Paige's attempt to fall within the safe confines of § 2255(f)(3) need fail. The Supreme Court in Descamps, a direct review case, gave no indication that its decision applies retroactively on collateral review, compare Descamps, supra , with Mays v. United States, 2014 WL 2214336, *6 n.4 (N.D. Ala. May 28, 2014) ("[T]he Supreme Court has not made Descamps retroactively applicable to cases on collateral review[.]"); Reed v. United States, 2013 WL 5567703, *3 (M.D. Fla. Oct. 9, 2013) ("The Supreme has not declared that its decision in Alleyne or Descamps is to be given retroactive effect."), and since Descamps merely clarifies "the proper analytical approach for determining whether a defendant's sentence should be enhanced[, ]" United States v. Ramirez-Flores, 743 F.3d 816, 820 (11th Cir. 2014); see also United States v. Contreras, 739 F.3d 592, 594 n.2 (11th Cir. 2014) (finding that Descamps "primarily addresses when it is proper to use the modified categorical approach" to sentencing under the ACCA), it did not announce a new rule of substantive law, Harr v. United States, 2014 WL 1674085, * 3 (C.D. Ill. Apr. 28, 2014) (" Descamps did not announce a new rule of law."); see also United States v. Davis, 2014 WL 1047760, *5 (N.D. Ill. Mar. 18, 2014) ("[T]he Descamps decision did not announce a new rule' for the purposes of Section 2255(f)(3).... Thus, even if Descamps applies retroactively to cases on collateral review, it did not announce a new rule' that makes Section 2255(f)(3) applicable."); Hunter v. United States, 2014 WL 897019, *2 (E.D. Okla. Mar. 6, 2014) ("The Government is correct in its argument that Descamps did not recognize a new right. Instead, the Supreme Court simply applied current law to the facts before it."); United States v. Glover, 2013 WL 4097915, *3 (N.D. Okla. Aug. 13, 2014) (" Descamps concerns a matter of statutory interpretation as to whether a certain crime qualifies as a violent felony under the ACCA, and it did not announce a new rule of constitutional law."); cf. Graham v. United States, 2013 WL 6490458, *6 n.2 (N.D. Ala. Dec. 10, 2013) ("There is reason to doubt that Descamps recognizes any new rule or right."). Inasmuch as it is clear to the undersigned that the Eleventh Circuit would not find Descamps retroactively applicable to cases on collateral review, consistent with the observations and holdings of the majority of courts that have considered this issue to date, see, e.g., Johnson v. United States, 2014 WL 2215772, *2 (M.D. Fla. May 27, 2014) (" Descamps does not apply retroactively to cases on collateral review."); Murphy v. United States, 2014 WL 1388403, *5 (N.D. Ala. Apr. 9, 2014) (" Descamps has not been applied retroactively to cases on collateral review[.]"); Williams v. Ziegler, 2014 WL 201713, *2 n.3 (S.D. W.Va. Jan. 17, 2014) ("Case law, however, indicates that Descamps is not retroactive to cases on collateral review."); Baldwin v. United States, 2013 WL 6183020, *2 (D. Md. Nov. 25, 2013) (" Descamps -and by extension, Royal -are not retroactive, and do nothing to salvage Baldwin's untimely motion to vacate pursuant to 28 U.S.C. § 2255(f)(3)."); Roscoe v. United States, 2013 WL 5636686, *11 (N.D. Ala. Oct. 16, 2013) ("The Supreme Court has not declared its decision in Descamps to be retroactively applicable on collateral review, nor has the court found any cases applying Descamps retroactively to cases on collateral review. Therefore, the court refuses to do so here."); but cf. Parker v. Walton, 2014 WL 1242401, *2 (S.D. Ill. Mar. 26, 2014) ("Respondent now informs the Court that the Department of Justice has issued a nation-wide directive instructing federal prosecutors to refrain from asserting that Descamps is not retroactive on collateral review."), reconsideration denied, 2014 WL 1672937 (S.D. Ill. Apr. 28, 2014), petitioner's invitation to this Court to declare Descamps retroactively applicable to cases on collateral review is rejected and cannot resurrect Paige's untimely motion to vacate.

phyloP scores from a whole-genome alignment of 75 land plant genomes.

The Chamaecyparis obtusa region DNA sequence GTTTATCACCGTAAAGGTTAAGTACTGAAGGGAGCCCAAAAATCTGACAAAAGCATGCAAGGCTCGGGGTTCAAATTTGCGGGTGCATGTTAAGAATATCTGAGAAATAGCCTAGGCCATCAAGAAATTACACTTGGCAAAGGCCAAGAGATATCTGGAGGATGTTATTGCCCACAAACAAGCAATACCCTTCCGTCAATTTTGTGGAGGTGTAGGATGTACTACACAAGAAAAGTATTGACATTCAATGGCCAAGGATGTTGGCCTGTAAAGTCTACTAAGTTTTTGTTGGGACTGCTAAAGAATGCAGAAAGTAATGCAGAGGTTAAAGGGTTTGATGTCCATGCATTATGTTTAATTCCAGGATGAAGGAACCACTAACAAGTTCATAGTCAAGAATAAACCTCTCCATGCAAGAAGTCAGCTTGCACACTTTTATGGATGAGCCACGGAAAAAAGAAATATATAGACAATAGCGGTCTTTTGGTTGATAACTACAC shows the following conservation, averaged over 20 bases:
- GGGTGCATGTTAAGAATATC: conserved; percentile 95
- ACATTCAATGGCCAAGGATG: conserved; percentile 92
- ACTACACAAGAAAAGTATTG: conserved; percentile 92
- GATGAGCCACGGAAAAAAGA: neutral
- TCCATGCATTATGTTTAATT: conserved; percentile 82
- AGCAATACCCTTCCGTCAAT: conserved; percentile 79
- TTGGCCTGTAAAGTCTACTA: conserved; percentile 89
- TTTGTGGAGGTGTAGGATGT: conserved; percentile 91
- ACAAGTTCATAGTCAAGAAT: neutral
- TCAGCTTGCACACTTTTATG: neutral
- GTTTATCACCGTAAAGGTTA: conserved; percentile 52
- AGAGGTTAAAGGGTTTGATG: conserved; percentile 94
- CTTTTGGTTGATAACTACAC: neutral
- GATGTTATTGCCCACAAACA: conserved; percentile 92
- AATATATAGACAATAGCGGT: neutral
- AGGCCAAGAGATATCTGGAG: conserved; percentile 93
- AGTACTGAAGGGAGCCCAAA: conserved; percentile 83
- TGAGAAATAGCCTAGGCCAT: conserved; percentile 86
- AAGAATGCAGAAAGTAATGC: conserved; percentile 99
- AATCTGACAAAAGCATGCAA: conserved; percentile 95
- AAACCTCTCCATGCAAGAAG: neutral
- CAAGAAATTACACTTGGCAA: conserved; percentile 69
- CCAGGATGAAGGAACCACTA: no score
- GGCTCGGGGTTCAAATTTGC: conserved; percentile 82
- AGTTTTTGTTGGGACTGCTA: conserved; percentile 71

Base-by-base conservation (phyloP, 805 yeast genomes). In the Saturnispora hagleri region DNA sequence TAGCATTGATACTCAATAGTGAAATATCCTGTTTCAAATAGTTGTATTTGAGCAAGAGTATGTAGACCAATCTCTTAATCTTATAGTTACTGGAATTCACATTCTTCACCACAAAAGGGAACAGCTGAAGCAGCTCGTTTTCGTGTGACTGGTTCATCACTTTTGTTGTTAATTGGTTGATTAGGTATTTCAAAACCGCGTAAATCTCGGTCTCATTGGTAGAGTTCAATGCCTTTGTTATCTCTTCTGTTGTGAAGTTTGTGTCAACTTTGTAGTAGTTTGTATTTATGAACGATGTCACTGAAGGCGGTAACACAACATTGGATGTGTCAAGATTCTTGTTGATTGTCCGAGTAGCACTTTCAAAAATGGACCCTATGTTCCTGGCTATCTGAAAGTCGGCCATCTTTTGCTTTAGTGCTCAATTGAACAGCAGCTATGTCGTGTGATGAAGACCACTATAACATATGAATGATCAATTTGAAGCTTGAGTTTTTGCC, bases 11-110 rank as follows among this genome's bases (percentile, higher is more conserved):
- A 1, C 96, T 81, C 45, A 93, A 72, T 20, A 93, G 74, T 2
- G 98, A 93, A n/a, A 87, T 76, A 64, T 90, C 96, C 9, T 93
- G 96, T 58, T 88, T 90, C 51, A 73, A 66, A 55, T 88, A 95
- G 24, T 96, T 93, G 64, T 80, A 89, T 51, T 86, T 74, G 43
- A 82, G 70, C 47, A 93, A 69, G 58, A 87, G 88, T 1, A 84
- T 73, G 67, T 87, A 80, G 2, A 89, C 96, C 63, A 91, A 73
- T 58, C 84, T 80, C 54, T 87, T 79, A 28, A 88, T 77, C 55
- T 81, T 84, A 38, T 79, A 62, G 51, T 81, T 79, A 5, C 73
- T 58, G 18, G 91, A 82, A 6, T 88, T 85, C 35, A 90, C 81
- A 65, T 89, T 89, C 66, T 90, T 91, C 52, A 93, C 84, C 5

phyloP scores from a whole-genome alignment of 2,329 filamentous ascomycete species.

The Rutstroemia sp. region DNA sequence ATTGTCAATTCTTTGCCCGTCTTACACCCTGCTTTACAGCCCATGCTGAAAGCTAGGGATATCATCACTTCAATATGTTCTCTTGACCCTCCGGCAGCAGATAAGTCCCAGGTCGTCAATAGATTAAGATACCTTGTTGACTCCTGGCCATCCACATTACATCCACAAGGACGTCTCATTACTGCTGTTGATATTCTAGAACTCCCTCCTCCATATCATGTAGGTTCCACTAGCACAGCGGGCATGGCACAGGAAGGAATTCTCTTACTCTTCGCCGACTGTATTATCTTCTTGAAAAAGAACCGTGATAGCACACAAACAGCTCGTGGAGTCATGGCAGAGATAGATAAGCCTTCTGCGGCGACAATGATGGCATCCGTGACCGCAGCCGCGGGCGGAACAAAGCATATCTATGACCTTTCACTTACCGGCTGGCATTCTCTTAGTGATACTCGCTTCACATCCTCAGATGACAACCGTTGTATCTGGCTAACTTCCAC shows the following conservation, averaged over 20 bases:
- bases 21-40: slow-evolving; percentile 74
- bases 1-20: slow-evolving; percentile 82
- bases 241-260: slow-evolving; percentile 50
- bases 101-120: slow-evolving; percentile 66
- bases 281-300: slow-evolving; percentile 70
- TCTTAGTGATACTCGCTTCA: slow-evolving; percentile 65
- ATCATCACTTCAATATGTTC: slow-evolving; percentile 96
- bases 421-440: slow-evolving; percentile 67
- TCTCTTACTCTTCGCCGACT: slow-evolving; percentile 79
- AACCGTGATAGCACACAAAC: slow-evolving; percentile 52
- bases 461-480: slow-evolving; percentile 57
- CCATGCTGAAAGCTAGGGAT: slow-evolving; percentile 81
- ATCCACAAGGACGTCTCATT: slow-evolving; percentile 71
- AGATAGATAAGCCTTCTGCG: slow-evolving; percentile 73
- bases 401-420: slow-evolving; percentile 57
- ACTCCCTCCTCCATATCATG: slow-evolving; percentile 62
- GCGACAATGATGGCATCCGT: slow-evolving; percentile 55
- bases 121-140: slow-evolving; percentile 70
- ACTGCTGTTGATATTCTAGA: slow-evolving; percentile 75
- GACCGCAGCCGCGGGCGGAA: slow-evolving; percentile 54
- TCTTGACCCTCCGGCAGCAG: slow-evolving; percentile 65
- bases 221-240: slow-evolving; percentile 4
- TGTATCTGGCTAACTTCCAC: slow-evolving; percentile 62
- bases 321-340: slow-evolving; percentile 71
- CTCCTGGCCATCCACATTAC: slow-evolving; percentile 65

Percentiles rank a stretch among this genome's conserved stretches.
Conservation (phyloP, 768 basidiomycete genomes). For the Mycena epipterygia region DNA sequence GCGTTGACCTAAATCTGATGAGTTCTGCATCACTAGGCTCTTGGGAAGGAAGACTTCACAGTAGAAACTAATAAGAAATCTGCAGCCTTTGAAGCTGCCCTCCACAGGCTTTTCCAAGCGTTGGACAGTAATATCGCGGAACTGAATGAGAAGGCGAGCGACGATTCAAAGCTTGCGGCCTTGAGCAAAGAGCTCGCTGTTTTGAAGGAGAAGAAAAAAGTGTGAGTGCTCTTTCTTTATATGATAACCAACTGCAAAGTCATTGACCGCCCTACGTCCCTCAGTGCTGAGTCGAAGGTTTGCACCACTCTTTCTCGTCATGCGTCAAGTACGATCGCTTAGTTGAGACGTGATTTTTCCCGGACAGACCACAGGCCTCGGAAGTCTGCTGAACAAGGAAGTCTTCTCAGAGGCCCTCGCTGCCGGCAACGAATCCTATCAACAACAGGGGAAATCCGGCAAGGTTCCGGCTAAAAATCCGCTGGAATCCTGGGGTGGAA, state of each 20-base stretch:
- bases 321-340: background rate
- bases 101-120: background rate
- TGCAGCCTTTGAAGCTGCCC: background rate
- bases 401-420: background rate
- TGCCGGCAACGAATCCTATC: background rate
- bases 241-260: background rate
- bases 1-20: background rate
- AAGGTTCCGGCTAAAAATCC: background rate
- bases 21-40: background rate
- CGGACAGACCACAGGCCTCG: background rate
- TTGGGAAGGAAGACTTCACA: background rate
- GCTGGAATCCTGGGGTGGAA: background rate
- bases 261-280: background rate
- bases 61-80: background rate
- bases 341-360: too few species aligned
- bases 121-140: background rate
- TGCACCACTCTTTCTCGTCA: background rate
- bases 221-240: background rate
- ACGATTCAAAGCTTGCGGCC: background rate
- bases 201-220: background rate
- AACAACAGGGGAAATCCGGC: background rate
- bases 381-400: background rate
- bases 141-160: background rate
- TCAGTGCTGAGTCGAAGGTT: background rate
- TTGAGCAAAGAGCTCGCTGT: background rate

Based upon the foregoing, and because Paige's motion contains no argument that he is entitled to equitable tolling of the limitations period ( compare Doc. 24 with Doc. 27)-and "there is nothing in the record to support its application[, ]" Stevens v. United States, 2013 WL 3458152, *2 n.2 (N.D. Miss. Jul. 9, 2013)-or that he is factually innocent of the crime for which he was convicted- the undersigned recommends that his § 2255 motion be dismissed.